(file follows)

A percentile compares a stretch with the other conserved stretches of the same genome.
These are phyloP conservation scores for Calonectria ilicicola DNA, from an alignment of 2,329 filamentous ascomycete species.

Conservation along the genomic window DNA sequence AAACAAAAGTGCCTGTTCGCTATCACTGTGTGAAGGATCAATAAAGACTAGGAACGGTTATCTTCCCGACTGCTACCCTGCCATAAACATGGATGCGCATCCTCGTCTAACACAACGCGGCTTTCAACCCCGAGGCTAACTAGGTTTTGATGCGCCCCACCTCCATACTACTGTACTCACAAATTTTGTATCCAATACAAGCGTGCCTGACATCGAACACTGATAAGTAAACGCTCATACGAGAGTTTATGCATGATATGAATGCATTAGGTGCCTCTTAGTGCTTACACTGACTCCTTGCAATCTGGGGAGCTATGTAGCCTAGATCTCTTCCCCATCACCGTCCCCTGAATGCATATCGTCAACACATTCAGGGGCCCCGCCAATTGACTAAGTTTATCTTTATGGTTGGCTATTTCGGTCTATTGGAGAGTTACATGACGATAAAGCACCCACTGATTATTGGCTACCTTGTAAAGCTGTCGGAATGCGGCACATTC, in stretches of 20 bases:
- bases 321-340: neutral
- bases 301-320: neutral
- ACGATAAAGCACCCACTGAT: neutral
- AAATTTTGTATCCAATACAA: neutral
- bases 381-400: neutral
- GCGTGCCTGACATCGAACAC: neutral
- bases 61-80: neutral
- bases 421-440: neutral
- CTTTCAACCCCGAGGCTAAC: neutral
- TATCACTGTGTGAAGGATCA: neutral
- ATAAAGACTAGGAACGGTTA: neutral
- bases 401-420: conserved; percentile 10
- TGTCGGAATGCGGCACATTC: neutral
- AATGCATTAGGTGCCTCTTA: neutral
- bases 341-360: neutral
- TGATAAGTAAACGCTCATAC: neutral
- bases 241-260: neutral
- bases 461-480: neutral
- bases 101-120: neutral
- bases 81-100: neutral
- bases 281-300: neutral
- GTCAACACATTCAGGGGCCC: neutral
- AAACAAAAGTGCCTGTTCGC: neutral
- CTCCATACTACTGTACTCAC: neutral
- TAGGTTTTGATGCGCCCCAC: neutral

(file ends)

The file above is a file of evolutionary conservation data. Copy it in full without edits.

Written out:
A percentile compares a stretch with the other conserved stretches of the same genome.
These are phyloP conservation scores for Calonectria ilicicola DNA, from an alignment of 2,329 filamentous ascomycete species.

Conservation along the genomic window DNA sequence AAACAAAAGTGCCTGTTCGCTATCACTGTGTGAAGGATCAATAAAGACTAGGAACGGTTATCTTCCCGACTGCTACCCTGCCATAAACATGGATGCGCATCCTCGTCTAACACAACGCGGCTTTCAACCCCGAGGCTAACTAGGTTTTGATGCGCCCCACCTCCATACTACTGTACTCACAAATTTTGTATCCAATACAAGCGTGCCTGACATCGAACACTGATAAGTAAACGCTCATACGAGAGTTTATGCATGATATGAATGCATTAGGTGCCTCTTAGTGCTTACACTGACTCCTTGCAATCTGGGGAGCTATGTAGCCTAGATCTCTTCCCCATCACCGTCCCCTGAATGCATATCGTCAACACATTCAGGGGCCCCGCCAATTGACTAAGTTTATCTTTATGGTTGGCTATTTCGGTCTATTGGAGAGTTACATGACGATAAAGCACCCACTGATTATTGGCTACCTTGTAAAGCTGTCGGAATGCGGCACATTC, in stretches of 20 bases:
- bases 321-340: neutral
- bases 301-320: neutral
- ACGATAAAGCACCCACTGAT: neutral
- AAATTTTGTATCCAATACAA: neutral
- bases 381-400: neutral
- GCGTGCCTGACATCGAACAC: neutral
- bases 61-80: neutral
- bases 421-440: neutral
- CTTTCAACCCCGAGGCTAAC: neutral
- TATCACTGTGTGAAGGATCA: neutral
- ATAAAGACTAGGAACGGTTA: neutral
- bases 401-420: conserved; percentile 10
- TGTCGGAATGCGGCACATTC: neutral
- AATGCATTAGGTGCCTCTTA: neutral
- bases 341-360: neutral
- TGATAAGTAAACGCTCATAC: neutral
- bases 241-260: neutral
- bases 461-480: neutral
- bases 101-120: neutral
- bases 81-100: neutral
- bases 281-300: neutral
- GTCAACACATTCAGGGGCCC: neutral
- AAACAAAAGTGCCTGTTCGC: neutral
- CTCCATACTACTGTACTCAC: neutral
- TAGGTTTTGATGCGCCCCAC: neutral